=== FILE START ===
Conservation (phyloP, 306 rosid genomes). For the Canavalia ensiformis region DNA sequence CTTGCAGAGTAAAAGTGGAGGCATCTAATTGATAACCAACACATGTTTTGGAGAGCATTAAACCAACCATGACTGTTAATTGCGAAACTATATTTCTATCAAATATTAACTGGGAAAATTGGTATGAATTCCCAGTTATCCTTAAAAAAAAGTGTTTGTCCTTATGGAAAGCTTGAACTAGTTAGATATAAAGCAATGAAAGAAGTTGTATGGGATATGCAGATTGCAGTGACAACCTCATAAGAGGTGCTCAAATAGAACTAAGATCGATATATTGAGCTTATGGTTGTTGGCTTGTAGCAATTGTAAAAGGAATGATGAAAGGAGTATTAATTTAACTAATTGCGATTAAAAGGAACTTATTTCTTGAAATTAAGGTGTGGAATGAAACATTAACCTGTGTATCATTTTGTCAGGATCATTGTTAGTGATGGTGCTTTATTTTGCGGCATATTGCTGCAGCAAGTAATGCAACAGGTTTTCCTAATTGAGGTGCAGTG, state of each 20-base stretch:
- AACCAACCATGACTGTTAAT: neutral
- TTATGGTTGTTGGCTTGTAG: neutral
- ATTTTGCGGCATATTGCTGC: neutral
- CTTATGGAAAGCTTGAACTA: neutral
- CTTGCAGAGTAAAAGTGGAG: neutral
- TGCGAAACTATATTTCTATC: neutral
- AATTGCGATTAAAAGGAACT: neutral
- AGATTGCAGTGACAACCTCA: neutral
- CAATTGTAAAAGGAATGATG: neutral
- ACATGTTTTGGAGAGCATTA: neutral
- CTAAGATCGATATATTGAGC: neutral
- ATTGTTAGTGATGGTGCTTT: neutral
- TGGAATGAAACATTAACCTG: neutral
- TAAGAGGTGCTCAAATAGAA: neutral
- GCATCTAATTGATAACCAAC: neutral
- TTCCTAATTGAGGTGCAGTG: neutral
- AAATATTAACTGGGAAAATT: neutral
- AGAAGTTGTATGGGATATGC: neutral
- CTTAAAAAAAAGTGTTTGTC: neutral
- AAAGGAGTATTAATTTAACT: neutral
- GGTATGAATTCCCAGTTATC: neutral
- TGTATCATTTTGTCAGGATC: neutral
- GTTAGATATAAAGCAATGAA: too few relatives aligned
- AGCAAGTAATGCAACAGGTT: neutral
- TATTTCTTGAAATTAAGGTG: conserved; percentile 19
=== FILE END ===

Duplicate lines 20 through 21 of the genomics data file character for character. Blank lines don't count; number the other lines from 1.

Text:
- CTTAAAAAAAAGTGTTTGTC: neutral
- AAAGGAGTATTAATTTAACT: neutral